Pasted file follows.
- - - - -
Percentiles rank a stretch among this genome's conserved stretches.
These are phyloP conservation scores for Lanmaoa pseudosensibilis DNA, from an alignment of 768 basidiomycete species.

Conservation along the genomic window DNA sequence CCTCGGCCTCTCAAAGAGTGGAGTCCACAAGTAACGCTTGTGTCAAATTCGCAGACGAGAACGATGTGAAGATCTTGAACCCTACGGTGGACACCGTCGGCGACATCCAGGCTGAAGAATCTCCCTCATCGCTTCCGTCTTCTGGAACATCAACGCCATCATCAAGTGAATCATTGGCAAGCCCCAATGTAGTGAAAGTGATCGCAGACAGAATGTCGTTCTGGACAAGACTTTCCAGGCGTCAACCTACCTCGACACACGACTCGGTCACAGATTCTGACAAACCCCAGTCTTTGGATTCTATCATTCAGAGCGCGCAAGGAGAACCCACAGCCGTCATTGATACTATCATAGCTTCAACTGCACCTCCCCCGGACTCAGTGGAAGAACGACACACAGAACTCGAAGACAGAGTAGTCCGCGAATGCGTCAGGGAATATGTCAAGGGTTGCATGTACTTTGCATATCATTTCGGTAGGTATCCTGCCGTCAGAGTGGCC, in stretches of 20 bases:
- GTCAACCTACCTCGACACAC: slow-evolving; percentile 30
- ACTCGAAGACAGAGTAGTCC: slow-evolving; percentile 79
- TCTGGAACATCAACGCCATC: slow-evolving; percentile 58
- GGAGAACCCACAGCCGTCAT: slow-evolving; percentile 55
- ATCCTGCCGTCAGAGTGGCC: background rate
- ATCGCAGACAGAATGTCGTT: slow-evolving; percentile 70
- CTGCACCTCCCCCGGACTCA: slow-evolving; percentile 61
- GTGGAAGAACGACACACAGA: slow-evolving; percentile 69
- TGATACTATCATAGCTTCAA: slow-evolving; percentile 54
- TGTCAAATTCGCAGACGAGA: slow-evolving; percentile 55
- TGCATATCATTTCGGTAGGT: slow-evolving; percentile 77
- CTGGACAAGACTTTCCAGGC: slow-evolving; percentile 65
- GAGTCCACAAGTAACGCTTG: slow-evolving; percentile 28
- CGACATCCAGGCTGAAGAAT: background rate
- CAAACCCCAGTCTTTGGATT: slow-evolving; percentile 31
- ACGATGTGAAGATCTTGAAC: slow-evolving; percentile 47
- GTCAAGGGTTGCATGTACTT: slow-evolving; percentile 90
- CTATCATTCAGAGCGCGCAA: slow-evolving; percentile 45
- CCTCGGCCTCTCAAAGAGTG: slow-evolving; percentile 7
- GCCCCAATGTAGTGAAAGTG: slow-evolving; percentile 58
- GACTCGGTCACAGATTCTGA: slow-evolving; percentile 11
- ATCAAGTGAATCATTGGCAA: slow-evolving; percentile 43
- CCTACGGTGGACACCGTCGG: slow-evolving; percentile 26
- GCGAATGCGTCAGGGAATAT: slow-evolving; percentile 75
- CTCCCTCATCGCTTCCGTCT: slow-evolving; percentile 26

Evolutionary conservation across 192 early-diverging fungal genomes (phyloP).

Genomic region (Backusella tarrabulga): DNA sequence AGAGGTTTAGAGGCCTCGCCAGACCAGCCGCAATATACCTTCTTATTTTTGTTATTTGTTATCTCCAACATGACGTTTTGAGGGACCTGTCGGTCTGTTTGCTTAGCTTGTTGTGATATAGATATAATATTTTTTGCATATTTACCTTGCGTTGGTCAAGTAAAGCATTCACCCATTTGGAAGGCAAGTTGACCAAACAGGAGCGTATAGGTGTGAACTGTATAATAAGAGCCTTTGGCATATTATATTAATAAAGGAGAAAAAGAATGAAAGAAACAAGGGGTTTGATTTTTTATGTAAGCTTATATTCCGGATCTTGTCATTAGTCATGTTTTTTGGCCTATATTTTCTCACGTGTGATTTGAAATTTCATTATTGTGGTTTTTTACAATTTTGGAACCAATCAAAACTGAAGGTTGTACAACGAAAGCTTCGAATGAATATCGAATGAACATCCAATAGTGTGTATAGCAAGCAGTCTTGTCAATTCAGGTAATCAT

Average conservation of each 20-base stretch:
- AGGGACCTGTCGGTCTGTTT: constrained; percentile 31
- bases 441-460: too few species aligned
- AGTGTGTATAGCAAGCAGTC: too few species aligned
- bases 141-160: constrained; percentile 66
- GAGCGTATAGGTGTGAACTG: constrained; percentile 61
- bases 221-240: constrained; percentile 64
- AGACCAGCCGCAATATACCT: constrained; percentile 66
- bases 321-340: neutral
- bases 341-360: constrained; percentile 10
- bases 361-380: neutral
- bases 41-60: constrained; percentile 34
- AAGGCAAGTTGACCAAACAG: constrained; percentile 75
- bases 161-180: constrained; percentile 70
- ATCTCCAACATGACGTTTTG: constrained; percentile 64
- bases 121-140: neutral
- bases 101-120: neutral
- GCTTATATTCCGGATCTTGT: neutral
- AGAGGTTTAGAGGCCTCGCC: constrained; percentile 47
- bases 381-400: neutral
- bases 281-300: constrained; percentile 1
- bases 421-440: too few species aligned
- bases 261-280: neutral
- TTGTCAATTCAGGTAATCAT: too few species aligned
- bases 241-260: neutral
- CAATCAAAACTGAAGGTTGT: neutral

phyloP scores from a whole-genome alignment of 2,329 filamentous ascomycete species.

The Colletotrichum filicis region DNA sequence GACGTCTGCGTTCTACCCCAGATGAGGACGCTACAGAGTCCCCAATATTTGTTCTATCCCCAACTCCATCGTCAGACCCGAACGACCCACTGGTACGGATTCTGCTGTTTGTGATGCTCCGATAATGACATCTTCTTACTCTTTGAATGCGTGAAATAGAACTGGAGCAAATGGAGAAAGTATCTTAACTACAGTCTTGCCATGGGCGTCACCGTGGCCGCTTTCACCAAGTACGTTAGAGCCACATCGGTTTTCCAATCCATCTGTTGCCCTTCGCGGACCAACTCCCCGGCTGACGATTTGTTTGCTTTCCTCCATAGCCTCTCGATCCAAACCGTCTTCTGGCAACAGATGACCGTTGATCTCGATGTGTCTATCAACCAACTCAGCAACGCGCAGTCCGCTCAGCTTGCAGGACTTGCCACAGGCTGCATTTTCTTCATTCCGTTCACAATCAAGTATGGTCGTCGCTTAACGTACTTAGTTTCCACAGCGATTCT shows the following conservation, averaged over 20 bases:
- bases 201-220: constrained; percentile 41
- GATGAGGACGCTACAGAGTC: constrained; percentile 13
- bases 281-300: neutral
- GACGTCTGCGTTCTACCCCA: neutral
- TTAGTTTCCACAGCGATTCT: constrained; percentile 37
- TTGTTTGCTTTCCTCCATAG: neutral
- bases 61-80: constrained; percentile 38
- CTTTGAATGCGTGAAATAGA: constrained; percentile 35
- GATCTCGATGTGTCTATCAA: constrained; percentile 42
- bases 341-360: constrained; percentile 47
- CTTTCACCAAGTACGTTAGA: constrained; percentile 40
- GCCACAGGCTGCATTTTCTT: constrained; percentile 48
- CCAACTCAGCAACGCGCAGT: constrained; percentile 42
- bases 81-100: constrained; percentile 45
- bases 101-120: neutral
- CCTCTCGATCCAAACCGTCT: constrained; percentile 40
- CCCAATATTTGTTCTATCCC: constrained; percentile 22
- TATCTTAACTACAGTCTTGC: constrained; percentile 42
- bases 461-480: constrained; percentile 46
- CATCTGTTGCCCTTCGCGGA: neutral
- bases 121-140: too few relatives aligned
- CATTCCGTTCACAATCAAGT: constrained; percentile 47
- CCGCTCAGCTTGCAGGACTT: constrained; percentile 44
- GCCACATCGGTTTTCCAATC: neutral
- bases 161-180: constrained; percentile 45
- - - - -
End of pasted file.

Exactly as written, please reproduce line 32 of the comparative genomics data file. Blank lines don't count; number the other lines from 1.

- AGGGACCTGTCGGTCTGTTT: constrained; percentile 31